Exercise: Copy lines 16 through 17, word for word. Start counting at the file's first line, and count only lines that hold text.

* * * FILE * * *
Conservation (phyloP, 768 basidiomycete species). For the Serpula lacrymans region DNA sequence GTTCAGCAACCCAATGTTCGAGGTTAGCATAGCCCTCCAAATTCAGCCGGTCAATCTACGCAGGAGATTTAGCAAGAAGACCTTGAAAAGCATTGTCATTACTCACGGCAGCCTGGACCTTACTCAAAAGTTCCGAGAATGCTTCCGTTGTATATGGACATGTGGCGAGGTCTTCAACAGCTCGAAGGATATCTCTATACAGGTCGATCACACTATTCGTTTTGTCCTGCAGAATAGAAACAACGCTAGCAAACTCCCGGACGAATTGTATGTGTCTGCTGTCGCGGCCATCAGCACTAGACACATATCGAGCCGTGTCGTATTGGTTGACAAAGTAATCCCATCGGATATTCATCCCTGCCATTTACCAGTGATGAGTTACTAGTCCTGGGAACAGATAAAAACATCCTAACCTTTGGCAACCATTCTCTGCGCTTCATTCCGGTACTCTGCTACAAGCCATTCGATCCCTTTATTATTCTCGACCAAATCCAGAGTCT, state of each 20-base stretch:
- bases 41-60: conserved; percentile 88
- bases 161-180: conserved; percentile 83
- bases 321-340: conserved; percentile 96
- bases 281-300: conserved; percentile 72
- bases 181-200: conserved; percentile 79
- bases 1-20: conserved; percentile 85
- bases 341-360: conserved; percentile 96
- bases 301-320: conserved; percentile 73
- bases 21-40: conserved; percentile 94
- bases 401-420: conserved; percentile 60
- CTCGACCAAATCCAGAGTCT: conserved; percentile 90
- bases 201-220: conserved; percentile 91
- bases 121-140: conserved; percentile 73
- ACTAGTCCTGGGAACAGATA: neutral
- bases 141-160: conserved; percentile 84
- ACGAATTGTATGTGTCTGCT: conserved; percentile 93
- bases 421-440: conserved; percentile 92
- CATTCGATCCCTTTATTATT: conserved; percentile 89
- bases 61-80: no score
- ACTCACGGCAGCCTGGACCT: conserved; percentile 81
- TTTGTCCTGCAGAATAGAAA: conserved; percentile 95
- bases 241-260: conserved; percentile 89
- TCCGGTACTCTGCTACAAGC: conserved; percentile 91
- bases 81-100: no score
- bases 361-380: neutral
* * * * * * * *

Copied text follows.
- bases 141-160: conserved; percentile 84
- ACGAATTGTATGTGTCTGCT: conserved; percentile 93